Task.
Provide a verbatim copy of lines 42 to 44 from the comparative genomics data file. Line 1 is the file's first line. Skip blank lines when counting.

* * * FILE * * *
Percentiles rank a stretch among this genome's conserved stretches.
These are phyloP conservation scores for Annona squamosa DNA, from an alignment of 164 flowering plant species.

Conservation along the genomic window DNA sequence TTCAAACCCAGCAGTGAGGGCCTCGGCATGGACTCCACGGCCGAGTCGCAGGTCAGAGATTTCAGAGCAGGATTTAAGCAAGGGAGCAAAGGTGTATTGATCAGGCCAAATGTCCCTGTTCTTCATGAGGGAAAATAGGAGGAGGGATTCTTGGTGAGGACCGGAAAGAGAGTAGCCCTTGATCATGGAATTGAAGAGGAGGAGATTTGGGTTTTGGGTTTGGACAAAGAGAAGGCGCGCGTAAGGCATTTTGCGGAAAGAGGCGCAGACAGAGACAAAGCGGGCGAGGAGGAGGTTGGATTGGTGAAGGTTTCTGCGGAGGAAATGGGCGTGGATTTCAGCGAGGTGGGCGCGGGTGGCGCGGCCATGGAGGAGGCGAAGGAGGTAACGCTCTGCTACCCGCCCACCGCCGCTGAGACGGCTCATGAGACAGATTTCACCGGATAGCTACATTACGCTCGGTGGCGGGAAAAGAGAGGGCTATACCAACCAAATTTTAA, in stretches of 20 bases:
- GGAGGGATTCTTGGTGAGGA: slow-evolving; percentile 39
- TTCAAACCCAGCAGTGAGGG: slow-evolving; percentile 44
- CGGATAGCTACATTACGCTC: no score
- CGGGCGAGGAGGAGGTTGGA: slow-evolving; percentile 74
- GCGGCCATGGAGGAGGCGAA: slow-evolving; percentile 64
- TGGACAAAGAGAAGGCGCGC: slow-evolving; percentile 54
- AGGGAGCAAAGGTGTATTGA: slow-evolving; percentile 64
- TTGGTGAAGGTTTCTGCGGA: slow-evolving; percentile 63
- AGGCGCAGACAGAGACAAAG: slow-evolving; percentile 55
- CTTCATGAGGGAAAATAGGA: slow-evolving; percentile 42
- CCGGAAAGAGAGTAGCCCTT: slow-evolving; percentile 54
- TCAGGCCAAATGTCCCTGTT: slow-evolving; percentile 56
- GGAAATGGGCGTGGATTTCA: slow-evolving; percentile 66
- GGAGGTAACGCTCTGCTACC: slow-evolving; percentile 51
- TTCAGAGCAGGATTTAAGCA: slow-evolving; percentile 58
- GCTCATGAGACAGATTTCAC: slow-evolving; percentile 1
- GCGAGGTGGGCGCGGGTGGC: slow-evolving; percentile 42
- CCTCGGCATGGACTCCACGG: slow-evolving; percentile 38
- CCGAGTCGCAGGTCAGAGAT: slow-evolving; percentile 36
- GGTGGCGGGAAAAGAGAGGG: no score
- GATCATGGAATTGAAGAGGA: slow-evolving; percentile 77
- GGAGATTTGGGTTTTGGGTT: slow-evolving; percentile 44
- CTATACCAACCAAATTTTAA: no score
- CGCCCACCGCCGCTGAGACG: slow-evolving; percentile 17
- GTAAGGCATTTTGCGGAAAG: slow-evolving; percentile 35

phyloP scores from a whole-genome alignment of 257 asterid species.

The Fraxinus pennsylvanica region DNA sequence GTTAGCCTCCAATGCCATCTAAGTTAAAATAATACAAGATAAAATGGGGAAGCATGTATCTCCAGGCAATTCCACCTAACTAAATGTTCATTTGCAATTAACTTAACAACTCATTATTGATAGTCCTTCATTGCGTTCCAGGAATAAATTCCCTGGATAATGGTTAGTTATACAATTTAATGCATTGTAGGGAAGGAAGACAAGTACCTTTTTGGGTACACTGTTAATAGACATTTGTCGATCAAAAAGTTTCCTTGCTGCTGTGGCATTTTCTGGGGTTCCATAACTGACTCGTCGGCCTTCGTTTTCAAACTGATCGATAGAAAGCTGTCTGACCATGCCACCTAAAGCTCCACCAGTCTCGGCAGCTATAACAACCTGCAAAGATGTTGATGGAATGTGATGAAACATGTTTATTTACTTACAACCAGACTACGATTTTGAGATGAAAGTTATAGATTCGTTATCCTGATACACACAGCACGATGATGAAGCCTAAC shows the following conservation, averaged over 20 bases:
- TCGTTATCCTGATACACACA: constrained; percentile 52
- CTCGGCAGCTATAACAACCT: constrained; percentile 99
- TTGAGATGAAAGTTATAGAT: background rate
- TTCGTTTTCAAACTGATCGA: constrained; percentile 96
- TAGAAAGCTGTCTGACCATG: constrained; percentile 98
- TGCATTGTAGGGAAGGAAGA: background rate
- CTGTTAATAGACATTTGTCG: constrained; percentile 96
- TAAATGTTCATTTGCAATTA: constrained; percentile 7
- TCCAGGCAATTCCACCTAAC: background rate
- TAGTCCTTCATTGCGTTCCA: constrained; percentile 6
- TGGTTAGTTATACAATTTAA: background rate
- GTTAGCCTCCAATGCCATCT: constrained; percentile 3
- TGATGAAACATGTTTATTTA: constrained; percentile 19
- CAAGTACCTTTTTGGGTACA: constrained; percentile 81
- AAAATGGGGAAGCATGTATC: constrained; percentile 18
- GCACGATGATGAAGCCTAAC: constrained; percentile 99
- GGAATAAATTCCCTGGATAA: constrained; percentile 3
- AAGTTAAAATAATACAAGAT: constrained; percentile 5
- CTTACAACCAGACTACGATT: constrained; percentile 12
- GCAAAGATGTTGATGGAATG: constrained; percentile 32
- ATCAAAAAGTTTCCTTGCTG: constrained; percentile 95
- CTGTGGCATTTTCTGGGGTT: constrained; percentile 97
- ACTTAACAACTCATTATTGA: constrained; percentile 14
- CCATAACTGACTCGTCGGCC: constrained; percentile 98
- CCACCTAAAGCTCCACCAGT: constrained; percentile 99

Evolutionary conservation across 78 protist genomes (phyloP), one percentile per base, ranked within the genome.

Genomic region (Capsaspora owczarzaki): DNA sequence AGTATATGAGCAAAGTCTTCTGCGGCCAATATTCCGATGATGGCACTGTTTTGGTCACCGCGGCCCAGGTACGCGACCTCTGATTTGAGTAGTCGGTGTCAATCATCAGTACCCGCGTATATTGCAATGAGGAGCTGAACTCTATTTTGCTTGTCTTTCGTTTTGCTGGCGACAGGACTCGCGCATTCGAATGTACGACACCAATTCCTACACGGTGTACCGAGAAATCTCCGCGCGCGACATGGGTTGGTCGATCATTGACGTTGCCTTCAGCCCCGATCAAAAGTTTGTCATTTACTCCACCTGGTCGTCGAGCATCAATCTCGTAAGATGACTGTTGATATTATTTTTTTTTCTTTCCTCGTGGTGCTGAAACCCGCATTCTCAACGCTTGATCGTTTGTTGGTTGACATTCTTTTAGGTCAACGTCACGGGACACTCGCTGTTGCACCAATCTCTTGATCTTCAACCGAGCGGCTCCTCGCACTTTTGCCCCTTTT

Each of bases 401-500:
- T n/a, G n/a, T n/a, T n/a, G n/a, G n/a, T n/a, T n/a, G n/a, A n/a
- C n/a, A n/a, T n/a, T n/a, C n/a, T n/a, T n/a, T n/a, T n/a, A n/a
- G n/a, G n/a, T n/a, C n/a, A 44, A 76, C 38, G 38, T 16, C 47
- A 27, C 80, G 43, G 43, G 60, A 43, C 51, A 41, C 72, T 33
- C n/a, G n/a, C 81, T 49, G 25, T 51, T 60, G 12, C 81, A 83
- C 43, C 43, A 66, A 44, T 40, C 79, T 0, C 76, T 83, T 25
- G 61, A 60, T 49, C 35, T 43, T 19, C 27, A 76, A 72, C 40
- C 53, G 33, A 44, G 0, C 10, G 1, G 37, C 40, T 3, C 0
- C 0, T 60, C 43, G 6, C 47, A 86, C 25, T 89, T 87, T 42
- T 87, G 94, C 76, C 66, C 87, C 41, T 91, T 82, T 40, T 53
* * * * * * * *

- GTTAGCCTCCAATGCCATCT: constrained; percentile 3
- TGATGAAACATGTTTATTTA: constrained; percentile 19
- CAAGTACCTTTTTGGGTACA: constrained; percentile 81